Pressure is building on governments, manufacturers and key decision-makers to take action, following the report last month, from a global group including the University of Oxford, which showed 80% of plastic pollution could be cut using existing technology.
Behind-the-scenes consultations, with international politicians and institutions, are understood to be taking place over implementing the report’s recommendations. It found that, if no action is taken to address growing plastic production and consumption, the cumulative amount of plastic in the world’s oceans could increase to 600 million tonnes within 20 years. But the report argued that industry and governments ‘have the solutions today’ to slash plastic leakage and the report warned that any delay would be very costly, ‘The next two years are pivotal if key milestones are to be achieved.’
Concerns have been mounting that the COVID-19 pandemic could exacerbate the plastic problem, with discarded PPE already being found on pavements around the UK. But, last month’s report from The Pew Charitable Trusts and SYSTEMIQ, in collaboration with Oxford, the University of Leeds, Ellen MacArthur Foundation, and Common Seas, had already revealed that the annual flow of plastic into the ocean could nearly triple by 2040.
Oxford Professor of Environmental Systems, Richard Bailey says, ‘This is a huge and worsening problem, and it’s not going away unless significant multi-sectoral changes are made across the globe. The good news is we can solve around 80% of the problem with existing technologies, and we now understand how these solutions fit together, and how they drive a broad range of associated economic, environmental, and societal benefits. We have a genuine opportunity to turn this in to a success story.’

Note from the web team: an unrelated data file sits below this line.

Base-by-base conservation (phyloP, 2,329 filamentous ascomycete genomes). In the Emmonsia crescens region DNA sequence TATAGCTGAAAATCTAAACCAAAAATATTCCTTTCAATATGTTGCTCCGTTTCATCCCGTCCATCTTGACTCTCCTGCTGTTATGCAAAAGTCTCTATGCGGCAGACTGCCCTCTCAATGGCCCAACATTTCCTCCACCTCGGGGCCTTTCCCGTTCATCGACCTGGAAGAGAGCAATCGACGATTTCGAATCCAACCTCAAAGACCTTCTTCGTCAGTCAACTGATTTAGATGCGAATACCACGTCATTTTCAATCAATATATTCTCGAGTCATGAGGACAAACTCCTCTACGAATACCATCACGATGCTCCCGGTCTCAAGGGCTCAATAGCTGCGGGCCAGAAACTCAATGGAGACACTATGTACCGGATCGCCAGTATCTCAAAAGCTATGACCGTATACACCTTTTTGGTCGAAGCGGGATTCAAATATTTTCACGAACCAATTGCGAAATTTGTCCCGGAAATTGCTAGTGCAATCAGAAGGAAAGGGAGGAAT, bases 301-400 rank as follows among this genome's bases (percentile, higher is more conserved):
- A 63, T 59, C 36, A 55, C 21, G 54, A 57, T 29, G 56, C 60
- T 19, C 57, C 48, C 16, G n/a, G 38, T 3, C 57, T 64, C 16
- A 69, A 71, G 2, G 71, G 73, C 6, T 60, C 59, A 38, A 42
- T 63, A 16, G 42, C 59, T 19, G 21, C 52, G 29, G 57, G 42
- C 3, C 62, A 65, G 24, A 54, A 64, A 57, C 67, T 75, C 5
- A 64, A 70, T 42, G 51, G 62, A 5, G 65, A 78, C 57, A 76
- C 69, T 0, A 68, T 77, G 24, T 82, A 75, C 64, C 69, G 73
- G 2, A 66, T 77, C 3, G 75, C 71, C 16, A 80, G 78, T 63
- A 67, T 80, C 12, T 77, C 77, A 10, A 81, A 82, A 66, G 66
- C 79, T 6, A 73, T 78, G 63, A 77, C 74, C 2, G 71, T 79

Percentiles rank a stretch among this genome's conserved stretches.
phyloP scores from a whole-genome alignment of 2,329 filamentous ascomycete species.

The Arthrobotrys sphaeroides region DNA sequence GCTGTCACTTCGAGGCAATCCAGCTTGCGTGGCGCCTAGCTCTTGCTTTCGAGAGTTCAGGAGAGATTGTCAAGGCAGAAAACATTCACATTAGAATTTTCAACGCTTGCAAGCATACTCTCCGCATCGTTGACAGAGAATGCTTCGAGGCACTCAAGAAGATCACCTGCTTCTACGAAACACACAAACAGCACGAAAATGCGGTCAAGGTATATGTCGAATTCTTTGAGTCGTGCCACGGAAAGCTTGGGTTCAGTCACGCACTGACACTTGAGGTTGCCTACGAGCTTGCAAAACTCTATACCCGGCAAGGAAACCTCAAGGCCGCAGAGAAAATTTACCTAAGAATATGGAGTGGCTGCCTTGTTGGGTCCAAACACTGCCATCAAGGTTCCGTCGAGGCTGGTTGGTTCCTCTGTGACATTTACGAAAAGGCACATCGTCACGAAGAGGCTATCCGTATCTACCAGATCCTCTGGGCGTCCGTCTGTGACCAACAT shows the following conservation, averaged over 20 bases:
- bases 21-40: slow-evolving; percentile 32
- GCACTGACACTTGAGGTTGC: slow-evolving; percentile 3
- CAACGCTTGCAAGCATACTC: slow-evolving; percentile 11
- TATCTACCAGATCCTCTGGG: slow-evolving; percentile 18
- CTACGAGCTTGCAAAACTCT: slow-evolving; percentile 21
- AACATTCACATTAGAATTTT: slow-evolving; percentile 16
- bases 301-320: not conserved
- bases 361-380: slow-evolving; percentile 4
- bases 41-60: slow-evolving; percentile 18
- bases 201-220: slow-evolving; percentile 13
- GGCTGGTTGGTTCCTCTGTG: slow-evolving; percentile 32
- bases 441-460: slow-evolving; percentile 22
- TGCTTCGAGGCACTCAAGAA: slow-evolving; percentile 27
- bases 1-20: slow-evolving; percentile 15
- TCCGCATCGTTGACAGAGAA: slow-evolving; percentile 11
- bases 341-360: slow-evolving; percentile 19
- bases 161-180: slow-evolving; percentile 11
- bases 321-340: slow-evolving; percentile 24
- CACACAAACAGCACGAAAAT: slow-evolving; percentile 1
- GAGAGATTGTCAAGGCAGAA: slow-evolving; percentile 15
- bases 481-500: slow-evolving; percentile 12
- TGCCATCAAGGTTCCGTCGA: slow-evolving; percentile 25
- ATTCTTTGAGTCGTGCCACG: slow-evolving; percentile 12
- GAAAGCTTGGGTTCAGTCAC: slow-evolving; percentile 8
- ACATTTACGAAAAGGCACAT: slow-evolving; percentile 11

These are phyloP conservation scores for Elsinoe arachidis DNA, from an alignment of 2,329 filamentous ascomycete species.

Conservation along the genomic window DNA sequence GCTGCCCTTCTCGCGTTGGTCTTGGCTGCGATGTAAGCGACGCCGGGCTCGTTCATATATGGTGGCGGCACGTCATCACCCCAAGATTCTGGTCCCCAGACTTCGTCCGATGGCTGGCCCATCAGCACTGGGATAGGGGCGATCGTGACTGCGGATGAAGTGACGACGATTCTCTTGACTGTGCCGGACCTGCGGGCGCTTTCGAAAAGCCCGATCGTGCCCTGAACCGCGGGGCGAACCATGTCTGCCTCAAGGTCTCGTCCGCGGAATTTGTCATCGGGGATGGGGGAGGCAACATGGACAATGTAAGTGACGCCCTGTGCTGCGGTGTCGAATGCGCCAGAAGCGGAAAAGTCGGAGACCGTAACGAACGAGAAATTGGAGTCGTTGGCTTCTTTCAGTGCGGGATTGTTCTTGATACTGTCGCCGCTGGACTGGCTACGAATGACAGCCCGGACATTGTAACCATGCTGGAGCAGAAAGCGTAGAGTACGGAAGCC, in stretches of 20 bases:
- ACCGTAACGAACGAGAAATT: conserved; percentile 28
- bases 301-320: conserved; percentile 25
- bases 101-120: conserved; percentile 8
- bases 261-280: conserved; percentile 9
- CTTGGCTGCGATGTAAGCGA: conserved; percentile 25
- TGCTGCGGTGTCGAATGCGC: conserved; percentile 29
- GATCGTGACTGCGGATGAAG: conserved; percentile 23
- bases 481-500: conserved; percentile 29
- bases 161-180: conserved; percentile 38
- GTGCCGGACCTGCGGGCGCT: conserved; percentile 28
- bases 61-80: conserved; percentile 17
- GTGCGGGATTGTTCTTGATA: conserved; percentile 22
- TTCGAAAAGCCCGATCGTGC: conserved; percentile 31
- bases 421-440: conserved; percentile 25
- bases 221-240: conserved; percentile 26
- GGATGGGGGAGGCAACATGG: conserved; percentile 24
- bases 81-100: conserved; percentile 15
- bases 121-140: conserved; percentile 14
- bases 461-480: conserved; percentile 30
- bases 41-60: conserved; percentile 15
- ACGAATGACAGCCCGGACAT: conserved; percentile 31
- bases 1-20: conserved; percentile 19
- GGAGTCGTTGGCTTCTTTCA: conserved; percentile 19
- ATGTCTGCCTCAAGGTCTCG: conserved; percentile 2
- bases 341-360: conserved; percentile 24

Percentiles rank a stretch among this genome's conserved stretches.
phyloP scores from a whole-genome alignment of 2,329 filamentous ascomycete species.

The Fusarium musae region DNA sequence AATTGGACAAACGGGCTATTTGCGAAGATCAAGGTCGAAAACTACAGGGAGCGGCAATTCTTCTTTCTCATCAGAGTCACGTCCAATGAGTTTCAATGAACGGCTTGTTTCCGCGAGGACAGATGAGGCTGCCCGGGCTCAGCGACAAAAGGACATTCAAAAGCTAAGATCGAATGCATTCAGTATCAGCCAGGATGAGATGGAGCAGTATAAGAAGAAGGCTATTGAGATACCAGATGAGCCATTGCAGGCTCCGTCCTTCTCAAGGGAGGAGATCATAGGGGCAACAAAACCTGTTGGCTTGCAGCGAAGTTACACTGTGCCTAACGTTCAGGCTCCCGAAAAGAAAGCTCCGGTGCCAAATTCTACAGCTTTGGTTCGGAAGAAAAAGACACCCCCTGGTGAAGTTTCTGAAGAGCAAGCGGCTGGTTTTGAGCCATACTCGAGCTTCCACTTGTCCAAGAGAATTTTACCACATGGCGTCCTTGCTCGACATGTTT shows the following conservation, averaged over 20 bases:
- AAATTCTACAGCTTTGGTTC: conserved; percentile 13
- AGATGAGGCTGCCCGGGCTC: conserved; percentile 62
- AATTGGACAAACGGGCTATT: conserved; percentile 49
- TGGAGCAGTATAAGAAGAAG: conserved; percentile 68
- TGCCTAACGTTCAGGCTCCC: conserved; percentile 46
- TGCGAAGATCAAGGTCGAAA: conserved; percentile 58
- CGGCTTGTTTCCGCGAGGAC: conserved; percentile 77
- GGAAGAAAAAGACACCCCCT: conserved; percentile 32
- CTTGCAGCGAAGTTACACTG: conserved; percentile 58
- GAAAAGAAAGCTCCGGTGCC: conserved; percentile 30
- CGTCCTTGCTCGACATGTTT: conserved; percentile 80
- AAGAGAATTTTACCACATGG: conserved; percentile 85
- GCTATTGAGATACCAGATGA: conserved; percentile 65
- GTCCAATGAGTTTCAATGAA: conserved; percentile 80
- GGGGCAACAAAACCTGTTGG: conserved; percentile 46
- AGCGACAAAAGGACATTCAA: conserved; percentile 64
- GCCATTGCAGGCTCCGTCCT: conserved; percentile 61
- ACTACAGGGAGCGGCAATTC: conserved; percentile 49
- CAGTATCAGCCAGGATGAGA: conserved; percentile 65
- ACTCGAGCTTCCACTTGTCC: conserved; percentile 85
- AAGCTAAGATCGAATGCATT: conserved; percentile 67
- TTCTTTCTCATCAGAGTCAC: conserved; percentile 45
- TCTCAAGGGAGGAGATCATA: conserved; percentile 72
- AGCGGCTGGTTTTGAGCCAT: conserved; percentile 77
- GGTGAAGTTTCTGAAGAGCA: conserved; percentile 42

Professor Bailey adds, ‘I’ve been massively encouraged by the coverage this issue is getting, and how the findings of work are already making their way in to discussions across government, industry and other sectors. A big part of the next phase of work will be getting the models and tools we’ve developed in to the hands of decision-makers.’
And he warns, ‘It’s hard to predict the long-term net effect of Coronavirus on plastic pollution, as there are both increases and decreases in potentially polluting activities. Nonetheless, the spike in PPE use is certainly going to be a significant factor, and will no doubt further highlight the kinds of systemic problems we know are already there. We really just need to get on and solve this problem.’
Breaking the Plastic Wave: Top Findings for Preventing Plastic Pollution is available here. Read the academic paper: Lau, W.W.Y., Shiran, Y., Bailey, R.M., et al. (2020) Evaluating scenarios toward zero plastic pollution, Science, eaba9475.